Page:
‘Waffles + Mochi’ is a delicious surprise -- for kids and adults alike

People watching TV. (Ketut Subiyanto/Pexels stock image)

Calling all fellow parents: “Waffles + Mochi” is the show you never knew you always needed.

Hear me out on this one! It’s the best thing for kids to come to Netflix in quite awhile, if you ask me. (And it’s not JUST for children -- I got into this just as much as my own kids, if not more).

I’ll admit: I was skeptical at first. I saw another parent post about how adorable the show was, and I thought to myself, “What makes this any different?”

But my daughter’s been sucked into “My Little Pony,” as of late, which is pure trash, so I figured, we have nothing to lose. Plus, I learned Michelle Obama stars and serves as an executive producer. I feel like I can trust her, so we gave it a shot this week.

Here’s the premise, before we get too deep, from the Netflix website:

“Once upon a thyme, deep in The Land of Frozen Food, lived two best friends named Waffles and Mochi with one shared dream: to become chefs! The only problem? Everything they cooked was made of ice. When these two taste-buddies are suddenly hired as the freshest employees of a whimsical supermarket, they’re ready for the culinary adventure of a lifetime. With the help of friendly new faces like Mrs. Obama, the supermarket owner, and a magical flying shopping cart as their guide, Waffles and Mochi blast off on global ingredient missions, traveling to kitchens, restaurants, farms and homes all over the world, cooking up recipes with everyday ingredients alongside renowned chefs, home cooks, kids and celebrities. Whether they’re picking potatoes in the Andes of Peru, sampling spices in Italy, or making Miso in Japan, these curious explorers uncover the wonder of food and discover every meal is a chance to make new friends. ‘Waffles + Mochi’ is an exciting invitation to get kids and grown-ups cooking together in the kitchen and connecting to cultures around the globe.”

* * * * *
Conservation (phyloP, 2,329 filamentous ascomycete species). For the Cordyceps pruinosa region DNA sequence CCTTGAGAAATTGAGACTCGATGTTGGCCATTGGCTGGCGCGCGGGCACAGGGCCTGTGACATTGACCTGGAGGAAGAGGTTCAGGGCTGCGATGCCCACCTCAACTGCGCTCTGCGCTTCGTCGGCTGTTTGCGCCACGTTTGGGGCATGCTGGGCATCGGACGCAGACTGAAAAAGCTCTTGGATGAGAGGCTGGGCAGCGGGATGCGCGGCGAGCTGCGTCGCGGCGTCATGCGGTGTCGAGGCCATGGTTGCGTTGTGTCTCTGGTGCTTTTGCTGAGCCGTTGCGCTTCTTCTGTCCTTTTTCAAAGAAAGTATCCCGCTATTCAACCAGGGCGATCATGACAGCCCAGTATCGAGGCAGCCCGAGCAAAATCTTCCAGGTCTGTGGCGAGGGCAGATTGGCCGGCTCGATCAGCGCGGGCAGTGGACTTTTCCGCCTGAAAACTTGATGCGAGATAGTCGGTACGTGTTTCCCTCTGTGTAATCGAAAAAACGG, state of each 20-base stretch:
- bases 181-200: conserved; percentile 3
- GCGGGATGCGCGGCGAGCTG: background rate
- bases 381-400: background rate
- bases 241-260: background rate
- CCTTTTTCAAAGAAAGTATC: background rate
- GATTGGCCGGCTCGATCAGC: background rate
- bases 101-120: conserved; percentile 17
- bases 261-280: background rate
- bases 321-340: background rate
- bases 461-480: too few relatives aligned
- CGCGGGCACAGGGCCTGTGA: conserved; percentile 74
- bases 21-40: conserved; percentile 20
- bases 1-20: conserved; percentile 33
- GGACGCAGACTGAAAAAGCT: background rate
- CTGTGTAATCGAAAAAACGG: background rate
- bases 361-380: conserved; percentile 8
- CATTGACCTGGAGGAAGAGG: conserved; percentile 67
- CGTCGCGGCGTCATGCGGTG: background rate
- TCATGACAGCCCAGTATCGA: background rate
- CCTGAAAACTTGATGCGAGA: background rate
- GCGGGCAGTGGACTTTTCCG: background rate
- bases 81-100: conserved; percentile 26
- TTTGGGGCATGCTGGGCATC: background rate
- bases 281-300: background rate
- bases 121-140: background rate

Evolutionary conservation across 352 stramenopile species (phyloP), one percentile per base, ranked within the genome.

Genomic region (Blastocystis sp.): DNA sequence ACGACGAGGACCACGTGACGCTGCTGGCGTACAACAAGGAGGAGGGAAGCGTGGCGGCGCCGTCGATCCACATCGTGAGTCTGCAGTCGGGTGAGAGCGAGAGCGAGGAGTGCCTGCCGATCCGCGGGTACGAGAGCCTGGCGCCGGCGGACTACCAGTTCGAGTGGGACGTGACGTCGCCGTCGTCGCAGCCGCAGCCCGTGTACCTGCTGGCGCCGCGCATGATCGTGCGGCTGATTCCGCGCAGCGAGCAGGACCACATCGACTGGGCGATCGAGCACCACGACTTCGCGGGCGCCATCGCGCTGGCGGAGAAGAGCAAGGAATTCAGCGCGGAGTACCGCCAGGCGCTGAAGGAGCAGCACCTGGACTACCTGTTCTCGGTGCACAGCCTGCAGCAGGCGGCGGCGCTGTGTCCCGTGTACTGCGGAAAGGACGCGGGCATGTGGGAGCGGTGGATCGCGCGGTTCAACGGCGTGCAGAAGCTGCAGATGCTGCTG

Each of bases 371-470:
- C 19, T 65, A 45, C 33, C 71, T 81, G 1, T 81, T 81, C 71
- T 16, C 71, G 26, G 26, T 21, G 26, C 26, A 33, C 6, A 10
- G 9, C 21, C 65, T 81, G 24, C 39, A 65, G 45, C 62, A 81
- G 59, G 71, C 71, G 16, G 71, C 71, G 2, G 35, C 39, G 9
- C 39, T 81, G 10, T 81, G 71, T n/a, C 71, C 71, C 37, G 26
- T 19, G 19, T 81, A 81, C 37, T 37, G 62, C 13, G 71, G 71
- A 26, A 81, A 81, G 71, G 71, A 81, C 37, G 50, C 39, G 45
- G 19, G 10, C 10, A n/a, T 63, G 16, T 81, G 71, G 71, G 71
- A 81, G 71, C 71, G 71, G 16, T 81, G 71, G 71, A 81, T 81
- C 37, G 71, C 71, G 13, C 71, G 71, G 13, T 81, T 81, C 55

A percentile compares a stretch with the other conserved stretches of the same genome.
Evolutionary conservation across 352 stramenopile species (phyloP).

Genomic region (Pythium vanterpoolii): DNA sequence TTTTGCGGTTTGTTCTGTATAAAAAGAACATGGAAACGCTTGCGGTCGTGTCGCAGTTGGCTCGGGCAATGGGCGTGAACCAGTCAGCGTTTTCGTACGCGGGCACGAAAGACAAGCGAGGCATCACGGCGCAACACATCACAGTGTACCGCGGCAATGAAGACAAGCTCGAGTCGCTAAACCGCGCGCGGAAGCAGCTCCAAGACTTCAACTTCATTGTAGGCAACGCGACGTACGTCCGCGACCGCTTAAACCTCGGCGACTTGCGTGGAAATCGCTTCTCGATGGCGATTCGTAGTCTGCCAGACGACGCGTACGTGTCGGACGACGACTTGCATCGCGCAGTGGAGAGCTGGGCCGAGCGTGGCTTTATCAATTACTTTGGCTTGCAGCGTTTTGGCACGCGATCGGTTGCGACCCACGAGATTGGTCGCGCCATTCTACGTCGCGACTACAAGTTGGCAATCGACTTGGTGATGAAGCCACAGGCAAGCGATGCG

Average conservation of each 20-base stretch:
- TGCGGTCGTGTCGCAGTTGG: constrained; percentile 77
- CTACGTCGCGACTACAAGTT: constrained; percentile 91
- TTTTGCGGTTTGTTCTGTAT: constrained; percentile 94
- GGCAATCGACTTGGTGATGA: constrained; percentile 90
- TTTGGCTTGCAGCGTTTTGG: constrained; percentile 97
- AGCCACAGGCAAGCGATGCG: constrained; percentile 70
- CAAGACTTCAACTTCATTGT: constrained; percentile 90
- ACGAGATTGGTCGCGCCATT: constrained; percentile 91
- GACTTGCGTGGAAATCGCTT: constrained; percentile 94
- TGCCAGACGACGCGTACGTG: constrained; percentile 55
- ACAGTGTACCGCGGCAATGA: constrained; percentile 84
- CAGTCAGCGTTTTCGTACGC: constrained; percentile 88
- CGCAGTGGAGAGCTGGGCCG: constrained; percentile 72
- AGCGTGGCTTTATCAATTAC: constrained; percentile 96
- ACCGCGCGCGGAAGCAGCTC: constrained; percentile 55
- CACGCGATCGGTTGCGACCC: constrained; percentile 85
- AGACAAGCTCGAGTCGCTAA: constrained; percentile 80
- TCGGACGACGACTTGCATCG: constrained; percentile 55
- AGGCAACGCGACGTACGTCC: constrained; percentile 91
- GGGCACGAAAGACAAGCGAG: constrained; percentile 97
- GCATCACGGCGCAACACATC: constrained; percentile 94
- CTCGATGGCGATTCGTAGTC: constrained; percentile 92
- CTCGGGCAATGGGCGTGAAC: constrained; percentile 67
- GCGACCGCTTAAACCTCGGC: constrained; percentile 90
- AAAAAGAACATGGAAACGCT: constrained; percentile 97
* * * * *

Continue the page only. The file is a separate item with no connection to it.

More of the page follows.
Cute, right? Yes. But also so much more!

I’ll share some takeaways after watching the first couple episodes with my kids (ages 5 and 3).

  • This feels like “Sesame Street,” and in a good way. I’m not big on screentime and have yet to let my children use my tablet, but I do love quality television -- and in this house, “Sesame Street” is king (or at least, it used to be when the kids were younger). Anyway, “Waffles + Mochi” show stars puppets and real humans, and I liked the balance. Also, no one is talking “down” to the kids or the puppets. It’s just healthy conversation; no cutesy words needed.
  • I love how the show puts food at the forefront. Way too often, I feel like when I’m talking to my kids about food, I’m convincing them to eat their dinner or waging a war over uneaten broccoli. But here, food is shown in such an interesting, fresh light, and I know this might sound corny, but let’s take the tomato episode, for example. In my head, I was like, “what is there to say about tomatoes, really?” But by the end, I had learned something -- did you realize they’re actually considered a fruit and a vegetable? -- my kids had, too, and we made a plan to try the sun-dried kind, or incorporate them into a meal, next week. They were excited and *yelling* about tomatoes. This was one of those times when I was OK with being wrong about something. I loved that episode.
  • “Waffles + Mochi” introduces so many concepts, and provides a springboard for conversation. By the end of episode two, we were talking about salt vs. sugar, healthy teeth, what it means to travel overseas, what California is really like, what it means to be deaf, and the importance of ASL. Granted, I have a very bright and curious 5-year-old daughter. (I think my son was playing with dinosaurs in the background by now). The show didn’t hold his attention as well, but for the most part, I can say both kids were both pretty engaged and into it. This show, by the way, is one of the reasons I defend TV: It’s not meant to be used as a babysitter, but instead, a tool that you can share together. I didn’t set up an episode and go do laundry (although I’lll admit, I’ve done that too!), but we watched it together and talked about a bunch of ideas.

Oh, and don’t feel like you’re late to the game. “Waffles + Mochi” was just released mid-month. Ten episodes make up season one. They’re all about a half-hour apiece. Celebrity guests include Common, Jack Black, Rashida Jones, Tan France and Zach Galifianakis.

“Waffles + Mochi” also gives Obama the chance to extend the work she did as first lady to support children’s health. This season, the show is traveling to locales that include Italy, Japan, Peru, South Korea and Uganda to learn about different food and cultures.

Read more about the show from Netflix.

Have you watched? Tell me what you think!


About the Author: